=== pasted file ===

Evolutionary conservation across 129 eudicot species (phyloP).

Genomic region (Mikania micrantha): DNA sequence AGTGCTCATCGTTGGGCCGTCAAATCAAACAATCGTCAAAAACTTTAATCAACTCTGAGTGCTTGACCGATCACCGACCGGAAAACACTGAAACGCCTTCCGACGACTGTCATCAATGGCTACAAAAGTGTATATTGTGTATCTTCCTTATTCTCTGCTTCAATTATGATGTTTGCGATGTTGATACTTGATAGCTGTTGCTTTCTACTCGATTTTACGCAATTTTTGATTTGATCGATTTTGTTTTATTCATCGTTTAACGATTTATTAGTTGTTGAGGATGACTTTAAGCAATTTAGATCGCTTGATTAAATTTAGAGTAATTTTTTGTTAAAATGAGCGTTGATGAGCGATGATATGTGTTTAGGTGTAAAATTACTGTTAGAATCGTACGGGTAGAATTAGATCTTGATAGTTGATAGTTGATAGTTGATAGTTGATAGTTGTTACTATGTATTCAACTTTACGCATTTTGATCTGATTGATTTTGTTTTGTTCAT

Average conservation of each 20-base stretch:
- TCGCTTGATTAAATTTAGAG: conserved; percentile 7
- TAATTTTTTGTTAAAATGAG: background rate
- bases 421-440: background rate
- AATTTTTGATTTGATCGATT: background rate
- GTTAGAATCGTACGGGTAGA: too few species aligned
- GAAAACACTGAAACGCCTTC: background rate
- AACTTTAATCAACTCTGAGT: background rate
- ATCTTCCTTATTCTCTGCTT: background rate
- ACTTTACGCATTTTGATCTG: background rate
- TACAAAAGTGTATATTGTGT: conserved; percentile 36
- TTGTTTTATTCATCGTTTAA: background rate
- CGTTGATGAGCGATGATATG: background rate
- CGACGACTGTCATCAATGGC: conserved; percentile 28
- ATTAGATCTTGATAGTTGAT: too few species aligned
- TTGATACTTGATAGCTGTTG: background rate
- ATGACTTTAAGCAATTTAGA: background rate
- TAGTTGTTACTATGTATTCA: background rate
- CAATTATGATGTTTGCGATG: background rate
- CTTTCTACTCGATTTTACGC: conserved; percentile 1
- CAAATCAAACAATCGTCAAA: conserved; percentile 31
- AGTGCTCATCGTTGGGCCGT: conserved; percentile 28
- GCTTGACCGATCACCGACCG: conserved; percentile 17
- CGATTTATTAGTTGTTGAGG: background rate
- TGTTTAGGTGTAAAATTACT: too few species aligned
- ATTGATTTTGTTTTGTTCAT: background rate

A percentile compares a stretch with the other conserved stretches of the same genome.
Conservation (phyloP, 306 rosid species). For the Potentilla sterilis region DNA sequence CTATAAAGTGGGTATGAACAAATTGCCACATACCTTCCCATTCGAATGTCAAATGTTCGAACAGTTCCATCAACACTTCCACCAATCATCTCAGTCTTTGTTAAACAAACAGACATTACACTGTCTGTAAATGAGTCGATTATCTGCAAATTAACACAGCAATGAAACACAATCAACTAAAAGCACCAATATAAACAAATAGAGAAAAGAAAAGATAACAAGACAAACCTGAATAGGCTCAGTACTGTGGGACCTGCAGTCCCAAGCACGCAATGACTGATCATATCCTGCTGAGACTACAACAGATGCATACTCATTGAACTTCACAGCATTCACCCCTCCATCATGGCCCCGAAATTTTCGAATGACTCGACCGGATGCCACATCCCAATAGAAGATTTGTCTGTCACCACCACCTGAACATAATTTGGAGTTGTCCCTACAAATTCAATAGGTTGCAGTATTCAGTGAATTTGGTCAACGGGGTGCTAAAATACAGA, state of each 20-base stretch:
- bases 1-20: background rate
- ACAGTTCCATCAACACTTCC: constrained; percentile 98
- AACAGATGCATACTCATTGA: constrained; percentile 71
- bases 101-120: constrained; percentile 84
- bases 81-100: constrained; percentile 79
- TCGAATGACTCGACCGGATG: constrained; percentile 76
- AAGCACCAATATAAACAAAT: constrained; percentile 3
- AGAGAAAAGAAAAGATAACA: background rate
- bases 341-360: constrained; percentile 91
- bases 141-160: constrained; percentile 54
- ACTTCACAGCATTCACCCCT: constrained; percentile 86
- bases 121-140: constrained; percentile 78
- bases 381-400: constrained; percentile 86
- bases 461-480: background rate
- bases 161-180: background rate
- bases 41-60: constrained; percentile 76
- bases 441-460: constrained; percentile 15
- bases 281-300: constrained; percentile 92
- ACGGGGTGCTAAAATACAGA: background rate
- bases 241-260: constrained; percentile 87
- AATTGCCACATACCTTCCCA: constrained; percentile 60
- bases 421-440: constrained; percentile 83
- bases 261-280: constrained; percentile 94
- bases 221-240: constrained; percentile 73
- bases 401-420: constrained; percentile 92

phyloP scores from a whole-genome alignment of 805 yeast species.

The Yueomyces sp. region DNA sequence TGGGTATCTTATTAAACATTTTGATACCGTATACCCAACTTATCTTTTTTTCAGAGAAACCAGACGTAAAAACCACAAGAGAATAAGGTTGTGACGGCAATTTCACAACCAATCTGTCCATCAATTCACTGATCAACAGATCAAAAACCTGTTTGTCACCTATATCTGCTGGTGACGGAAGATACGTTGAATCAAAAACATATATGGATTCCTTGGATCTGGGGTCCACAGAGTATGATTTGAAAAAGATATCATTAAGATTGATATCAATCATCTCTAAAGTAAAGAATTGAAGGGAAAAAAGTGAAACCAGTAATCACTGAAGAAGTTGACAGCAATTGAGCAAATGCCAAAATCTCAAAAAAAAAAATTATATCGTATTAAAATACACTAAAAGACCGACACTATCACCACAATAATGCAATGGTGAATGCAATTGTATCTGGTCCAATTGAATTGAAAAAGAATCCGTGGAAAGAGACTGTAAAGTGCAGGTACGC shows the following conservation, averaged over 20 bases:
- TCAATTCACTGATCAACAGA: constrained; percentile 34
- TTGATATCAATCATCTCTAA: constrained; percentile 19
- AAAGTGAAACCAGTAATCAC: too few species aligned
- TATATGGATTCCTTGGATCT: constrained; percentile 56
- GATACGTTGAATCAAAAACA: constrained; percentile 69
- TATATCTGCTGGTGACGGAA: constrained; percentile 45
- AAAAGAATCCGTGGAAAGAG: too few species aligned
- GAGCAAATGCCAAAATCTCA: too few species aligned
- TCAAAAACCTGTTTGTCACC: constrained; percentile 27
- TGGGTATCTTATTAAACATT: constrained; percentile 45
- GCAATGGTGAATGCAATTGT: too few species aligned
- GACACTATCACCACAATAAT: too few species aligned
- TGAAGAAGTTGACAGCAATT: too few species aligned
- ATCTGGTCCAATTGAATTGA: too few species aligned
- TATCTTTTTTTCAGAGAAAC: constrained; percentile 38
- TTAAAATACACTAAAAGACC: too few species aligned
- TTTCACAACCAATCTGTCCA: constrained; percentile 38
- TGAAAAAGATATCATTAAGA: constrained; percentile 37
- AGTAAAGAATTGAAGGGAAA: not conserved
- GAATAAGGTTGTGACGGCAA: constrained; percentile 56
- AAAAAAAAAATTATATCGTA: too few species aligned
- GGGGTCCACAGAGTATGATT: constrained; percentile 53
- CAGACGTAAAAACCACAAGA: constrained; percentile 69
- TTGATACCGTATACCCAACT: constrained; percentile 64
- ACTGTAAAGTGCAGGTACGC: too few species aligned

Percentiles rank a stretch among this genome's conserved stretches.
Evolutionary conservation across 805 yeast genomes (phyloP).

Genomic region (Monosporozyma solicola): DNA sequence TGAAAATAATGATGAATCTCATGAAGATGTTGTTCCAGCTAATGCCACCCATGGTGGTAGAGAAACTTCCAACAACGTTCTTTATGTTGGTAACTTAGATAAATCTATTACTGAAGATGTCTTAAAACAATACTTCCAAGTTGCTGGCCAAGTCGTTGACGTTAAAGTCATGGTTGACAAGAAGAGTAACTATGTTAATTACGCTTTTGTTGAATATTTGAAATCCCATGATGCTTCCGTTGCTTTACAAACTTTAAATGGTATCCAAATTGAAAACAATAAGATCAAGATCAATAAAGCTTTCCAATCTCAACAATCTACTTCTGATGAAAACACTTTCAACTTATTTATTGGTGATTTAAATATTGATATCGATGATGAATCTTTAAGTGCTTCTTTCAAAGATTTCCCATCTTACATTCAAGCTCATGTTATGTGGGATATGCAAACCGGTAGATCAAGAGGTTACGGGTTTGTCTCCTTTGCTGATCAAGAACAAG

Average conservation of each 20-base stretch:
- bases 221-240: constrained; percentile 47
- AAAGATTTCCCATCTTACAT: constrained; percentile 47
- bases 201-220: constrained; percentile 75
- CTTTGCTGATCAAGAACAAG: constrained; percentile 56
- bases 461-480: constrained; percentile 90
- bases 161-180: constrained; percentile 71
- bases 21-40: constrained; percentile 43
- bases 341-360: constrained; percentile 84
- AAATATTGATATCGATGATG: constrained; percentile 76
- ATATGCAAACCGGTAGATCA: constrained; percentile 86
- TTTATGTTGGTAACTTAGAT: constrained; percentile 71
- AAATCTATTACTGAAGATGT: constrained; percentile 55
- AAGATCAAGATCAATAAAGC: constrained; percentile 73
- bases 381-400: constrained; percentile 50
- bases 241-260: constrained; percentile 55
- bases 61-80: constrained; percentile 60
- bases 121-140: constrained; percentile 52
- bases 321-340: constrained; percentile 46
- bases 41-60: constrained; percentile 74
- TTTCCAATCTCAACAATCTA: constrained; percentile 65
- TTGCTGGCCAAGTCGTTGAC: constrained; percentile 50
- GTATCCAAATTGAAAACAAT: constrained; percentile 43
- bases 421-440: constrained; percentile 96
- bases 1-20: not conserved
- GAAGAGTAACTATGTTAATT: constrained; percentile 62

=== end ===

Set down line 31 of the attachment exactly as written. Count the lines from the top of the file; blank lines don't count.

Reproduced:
- bases 1-20: background rate